Arizona,  Old West,  Research trip,  Western historical romance,  Wild West

Tombstone Picture Gallery

Recently my husband and I took a day trip to a small town in southern Arizona called Tombstone. You’ve probably heard of it, being the history buff that you are. However, even though I’m a native Arizonan, I’ll admit that I wasn’t always into history, and when my high school team traveled to the tiny town of Tombstone a million years ago, I didn’t realize its significance or the contributions the events of those days made to the cowboy stories that are so prevalent today. I’m happy to say that I now know better, and our recent trip gave me an even greater understanding of that time period in this part of the United States. I’m also happy to share a few pictures I took while there. First, we visited the courthouse, which has been turned into a museum. Then we walked down Allen Street and peeked inside The Bird Cage Theatre and Big Nose Kate’s Saloon. It was interesting to hear the story behind these places, but I have to say, I got an eerie feeling when the hostess pointed out the small cubicles where ladies of the night conducted business as well as the various bullet and knife holes in the walls of The Bird Cage. Living in Tombstone, even for the short time it was a boomtown, was no joke, as is evidenced by Boothill Cemetery, which we visited on our way out of town. Here are a few of my favorite pictures from our day trip. Enjoy!

 

Tombstone Courthouse State Historic Park, built in 1882, which is now a museum.

Wyatt Earp was a central figure in the story behind Tombstone. Here, a brief biography and display is shown in the courthouse museum.

Wyatt Earp’s razor

 

Display about Doc Holladay, which includes an explanation for his nickname

 

The courthouse museum houses all kinds of cool artifacts and replicas, including this two-seater bike.

 

Single seat “runabout” buggy

 

Tombstone schoolhouse bell

 

The school teacher’s dress. Standing next to it, I was amazed by how tiny it was.

 

A woman’s traveling suit and boots. The skirt is made of velvet.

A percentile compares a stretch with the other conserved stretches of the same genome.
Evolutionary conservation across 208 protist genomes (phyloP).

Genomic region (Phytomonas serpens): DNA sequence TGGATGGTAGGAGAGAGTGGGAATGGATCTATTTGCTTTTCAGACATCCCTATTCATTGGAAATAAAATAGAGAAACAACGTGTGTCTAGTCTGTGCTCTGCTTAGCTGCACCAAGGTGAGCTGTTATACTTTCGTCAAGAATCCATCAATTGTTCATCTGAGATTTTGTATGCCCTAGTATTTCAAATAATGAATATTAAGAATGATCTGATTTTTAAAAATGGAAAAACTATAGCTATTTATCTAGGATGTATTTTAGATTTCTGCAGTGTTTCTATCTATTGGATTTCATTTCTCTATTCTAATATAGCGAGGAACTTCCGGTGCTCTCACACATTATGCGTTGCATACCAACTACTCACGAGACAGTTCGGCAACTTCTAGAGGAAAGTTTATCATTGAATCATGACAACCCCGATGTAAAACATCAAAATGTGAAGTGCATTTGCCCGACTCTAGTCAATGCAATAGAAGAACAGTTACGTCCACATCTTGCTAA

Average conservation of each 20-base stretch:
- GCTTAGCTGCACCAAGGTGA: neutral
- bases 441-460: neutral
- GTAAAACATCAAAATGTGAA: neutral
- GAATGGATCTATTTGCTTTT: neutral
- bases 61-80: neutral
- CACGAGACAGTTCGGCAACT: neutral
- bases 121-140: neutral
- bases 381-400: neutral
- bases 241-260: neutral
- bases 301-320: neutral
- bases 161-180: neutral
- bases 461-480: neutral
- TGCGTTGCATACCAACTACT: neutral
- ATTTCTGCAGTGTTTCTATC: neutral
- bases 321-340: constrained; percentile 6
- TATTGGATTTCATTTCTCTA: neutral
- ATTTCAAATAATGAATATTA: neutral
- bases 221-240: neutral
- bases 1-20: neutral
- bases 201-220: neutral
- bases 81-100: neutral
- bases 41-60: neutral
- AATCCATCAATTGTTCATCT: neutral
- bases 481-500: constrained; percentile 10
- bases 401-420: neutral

Items belonging to the Blackburn family. I had never seen a hat pin before.

 

Old saddle

 

This piano was shipped all the way from Boston around the horn to San Francisco and then carted over to Tombstone. It looked to be about 8 feet long.

 

Two bars of the jail cell in the original jailhouse in Tombstone. See how big that key is?

 

Faro cards laid out in the manner in which they might have been played.

 

Replica of the an attorney’s office upstairs in the courthouse. Check out the old typewriter.

 

Replica of the courtroom in the upstairs of the courthouse. Some kind of video was playing retelling a certain court case, but we didn’t stay long enough to watch it.

 

Hubby and I standing in front of the O.K. Corral. Yes, he really is that much taller than me.

 

Boothill Graveyard in Tombstone, Arizona. Very rudimentary burials of Tom McLaury, Frank McLaury, and Billy Clanton, who were killed in the shootout at O.K. Corral.

 

Boothill Graveyard is filled with many other graves, some of them unknown, and some of whom died heinous deaths. Tombstone was indeed a rough town. A little further down from the main graveyard, a Jewish graveyard exists as well.

 

Stairs in The Bird Cage Theatre leading up to the tiny cubicles where ladies of the night conducted their business. The walls of this building are plastered with risque pictures and riddled with bullet and knife holes.

 

A bit of gift shop humor – not sure if Wyatt Earp really said this. I guess this calls for more research.

 

As you can hopefully tell from the photos I took with my old iPhone (sorry, I’m not a great photographer), Tombstone is a really interesting place! It truly epitomizes the Wild West. You may be wondering if I’m planning to write a story based on this town or any specific details that I learned from this trip. I don’t have anything in mind yet, but I did take lots more pictures of brief histories of the enterprising (in a good way) women who lived in town. One of them was even an attorney! As a writer, I like to let ideas percolate for a while, so who knows what might spring up from our visit? Maybe someday…

One Comment

Leave a Reply to Lori Dykes Cancel reply

Your email address will not be published. Required fields are marked *